Switzerland was in a very unique position during the Second World War. Since the Congress of Vienna in 1815, Switzerland was a permanently neutral nation. However, its convenient geographic location in the heart of Europe attracted thousands of political refugees; out of concern for its own self-preservation, Switzerland gradually enacted a series of restrictive immigration policies until the late 1930s.
At the same time, Switzerland’s famous Red Cross movement – which had started during the Crimean War – became a global brand that symbolised the neutrality of relief workers when treating wounded and sick soldiers in war. This successful and internationalised recognition of humanitarian efforts expanded to include not only soldiers in war, but all civilians in any crisis. The International Committee of the Red Cross, and multiple branches in participating nations, were invaluable in the First World War, just as it would become in the Second World War.
In 1940, an alliance of seventeen Swiss charities decided to evacuate children from war-torn Europe to Switzerland. Although the “Swiss Coalition for Relief to Child War Victims” (Schweizerische Arbeitsgemeinschaft für kriegsgeschädigte Kinder, or Le cartel Suisse de secours aux enfants victimes de la guerre) had operated successfully during the Spanish Civil War (evacuating over 34,000 child refugees of the Spanish Civil War to multiple host nations), this “new” Swiss Coalition was bigger, prepared and practiced. Importantly, the remaining funds from its Spanish operations were liquidated and added to the new coalition’s purse.
Among its many successful initiatives, the Swiss Coalition organised thousands of Swiss families to voluntarily host children from southern France (then unoccupied by Nazi forces) for three months in their own homes. This ingenious method bypassed Switzerland’s strict immigration controls, as the children would not be a perpetual national burden, as well as appearing more attractive to Swiss hosts, as the children would not be a permanent family commitment.
These evacuations were extremely popular among the public, and by November 1940, when the first evacuations from unoccupied France began, the number of families volunteering to host children actually outnumbered the children selected for evacuation. Thousands of families offered spots for French children; over 2,000 were offered in Geneva alone. By December 1941, the Swiss Coalition hosted more than 7,000 children in Switzerland, the majority of them French.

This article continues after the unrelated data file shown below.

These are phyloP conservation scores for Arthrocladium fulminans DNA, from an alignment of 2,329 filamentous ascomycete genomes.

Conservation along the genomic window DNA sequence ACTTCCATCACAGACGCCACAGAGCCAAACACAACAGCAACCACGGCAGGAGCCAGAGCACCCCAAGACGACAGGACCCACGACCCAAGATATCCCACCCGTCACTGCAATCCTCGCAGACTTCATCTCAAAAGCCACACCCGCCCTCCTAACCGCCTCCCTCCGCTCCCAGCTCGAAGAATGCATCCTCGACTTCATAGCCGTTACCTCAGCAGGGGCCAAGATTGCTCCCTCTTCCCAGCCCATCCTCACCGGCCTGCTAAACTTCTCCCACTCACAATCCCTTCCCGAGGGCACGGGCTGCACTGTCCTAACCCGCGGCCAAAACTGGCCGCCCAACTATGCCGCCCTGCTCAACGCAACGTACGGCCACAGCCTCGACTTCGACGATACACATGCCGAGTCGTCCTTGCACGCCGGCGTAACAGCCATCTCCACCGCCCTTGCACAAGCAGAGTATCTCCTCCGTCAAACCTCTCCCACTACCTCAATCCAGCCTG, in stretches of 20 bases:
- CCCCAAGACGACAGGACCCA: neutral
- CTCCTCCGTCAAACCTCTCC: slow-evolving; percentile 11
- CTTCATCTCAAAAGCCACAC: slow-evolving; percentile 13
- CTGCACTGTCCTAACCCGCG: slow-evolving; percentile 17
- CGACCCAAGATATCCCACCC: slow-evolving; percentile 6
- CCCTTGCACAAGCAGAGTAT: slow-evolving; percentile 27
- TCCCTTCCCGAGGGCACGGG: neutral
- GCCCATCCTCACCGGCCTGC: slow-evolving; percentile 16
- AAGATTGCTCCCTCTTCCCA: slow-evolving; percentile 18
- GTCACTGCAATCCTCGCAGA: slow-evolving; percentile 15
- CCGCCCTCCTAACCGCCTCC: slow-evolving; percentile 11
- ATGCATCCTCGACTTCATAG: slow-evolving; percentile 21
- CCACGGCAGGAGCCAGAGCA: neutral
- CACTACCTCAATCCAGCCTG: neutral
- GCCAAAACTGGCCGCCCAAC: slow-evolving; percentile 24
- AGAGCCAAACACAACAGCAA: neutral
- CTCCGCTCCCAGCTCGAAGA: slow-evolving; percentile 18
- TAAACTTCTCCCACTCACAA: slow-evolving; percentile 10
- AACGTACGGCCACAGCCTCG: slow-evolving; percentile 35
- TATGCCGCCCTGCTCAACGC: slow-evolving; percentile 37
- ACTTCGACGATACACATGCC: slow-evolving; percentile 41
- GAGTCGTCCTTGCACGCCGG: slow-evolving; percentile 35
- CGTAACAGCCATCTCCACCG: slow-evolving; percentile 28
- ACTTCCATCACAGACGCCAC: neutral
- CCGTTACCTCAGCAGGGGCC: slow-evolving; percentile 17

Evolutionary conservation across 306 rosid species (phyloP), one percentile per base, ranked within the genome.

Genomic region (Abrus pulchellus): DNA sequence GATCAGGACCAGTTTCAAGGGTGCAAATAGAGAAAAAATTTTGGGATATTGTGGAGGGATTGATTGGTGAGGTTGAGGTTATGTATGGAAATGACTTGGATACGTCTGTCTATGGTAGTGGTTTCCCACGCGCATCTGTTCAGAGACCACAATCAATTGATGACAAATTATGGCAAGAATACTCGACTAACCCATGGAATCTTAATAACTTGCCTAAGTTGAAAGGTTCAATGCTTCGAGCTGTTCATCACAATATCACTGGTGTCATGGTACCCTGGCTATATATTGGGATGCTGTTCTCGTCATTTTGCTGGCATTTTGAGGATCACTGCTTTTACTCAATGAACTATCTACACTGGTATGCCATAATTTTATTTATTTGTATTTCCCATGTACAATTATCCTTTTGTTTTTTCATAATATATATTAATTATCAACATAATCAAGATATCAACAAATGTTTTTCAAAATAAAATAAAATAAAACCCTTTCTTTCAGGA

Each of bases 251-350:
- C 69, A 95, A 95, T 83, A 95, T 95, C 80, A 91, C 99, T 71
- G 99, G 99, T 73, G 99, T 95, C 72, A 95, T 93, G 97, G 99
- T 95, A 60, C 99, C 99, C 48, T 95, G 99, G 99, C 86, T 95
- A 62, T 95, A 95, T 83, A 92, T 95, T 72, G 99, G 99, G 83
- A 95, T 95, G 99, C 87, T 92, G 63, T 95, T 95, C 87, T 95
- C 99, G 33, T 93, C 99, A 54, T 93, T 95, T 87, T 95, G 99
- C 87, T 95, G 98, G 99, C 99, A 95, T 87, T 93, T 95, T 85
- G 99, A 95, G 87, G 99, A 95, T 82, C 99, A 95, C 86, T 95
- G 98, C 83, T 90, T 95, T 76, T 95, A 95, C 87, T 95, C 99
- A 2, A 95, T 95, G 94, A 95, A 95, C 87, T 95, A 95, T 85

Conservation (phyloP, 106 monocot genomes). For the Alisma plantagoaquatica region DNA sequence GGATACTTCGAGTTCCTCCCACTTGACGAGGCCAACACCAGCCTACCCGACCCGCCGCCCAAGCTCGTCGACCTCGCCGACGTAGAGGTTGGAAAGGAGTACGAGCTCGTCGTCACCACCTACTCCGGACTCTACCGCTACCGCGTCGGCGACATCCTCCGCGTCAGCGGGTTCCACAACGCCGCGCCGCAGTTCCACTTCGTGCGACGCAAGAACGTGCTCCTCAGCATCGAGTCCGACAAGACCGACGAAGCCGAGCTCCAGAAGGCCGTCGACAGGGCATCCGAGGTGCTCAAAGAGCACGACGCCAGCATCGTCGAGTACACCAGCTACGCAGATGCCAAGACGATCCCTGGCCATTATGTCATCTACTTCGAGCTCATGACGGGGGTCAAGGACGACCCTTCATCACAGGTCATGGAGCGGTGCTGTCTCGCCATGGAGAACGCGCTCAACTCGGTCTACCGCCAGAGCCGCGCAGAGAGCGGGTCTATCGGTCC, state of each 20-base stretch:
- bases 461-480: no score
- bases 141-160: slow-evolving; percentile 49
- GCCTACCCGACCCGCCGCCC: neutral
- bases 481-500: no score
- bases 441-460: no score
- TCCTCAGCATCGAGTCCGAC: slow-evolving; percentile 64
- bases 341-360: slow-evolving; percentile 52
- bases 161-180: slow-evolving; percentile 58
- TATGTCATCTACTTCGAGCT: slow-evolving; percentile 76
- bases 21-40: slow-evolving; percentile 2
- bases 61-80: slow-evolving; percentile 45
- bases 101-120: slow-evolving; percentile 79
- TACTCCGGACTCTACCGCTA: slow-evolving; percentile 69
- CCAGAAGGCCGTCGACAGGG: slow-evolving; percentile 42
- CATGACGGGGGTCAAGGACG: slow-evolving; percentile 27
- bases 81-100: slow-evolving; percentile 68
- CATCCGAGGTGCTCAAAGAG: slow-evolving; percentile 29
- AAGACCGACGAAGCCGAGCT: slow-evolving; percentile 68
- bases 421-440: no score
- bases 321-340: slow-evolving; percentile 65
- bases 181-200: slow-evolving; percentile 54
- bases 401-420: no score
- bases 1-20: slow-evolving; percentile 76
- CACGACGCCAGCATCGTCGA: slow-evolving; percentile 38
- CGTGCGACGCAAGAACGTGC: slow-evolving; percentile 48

The success continued and operations enlarged. Surprisingly, Nazi authorities agreed to temporary evacuations from their occupied zone, as it was hardly an inconvenience for them; the Swiss operated and funded the evacuations and – crucially – Switzerland was neutral. In February 1941, child evacuations from German-occupied northern France began, and the Swiss Coalition was the first foreign agency allowed into blocked areas, such as Dunkirk, Calais and Boulogne.
But by 1942, the Swiss Coalition’s operations had become so large, so popular and so successful, that the Swiss government became worried. How would its neighbours view these evacuations, given Switzerland’s neutrality? Worried about appeasing both its Axis neighbours and the Allied governments, Swiss authorities decided to intervene in the evacuations.
In January 1942, the Swiss government invited the Swiss Red Cross to take over the evacuations while simultaneously appointing a government liaison named Edouard de Haller to keep a watchful eye over the operations. However, the Swiss Red Cross carried a strong reputation, better infrastructure and even more resources. Evacuations now included Belgian and Serbian children who suffered under Nazi rule, and, for a brief moment, it seemed like everything was working.
The International Appeal of 1942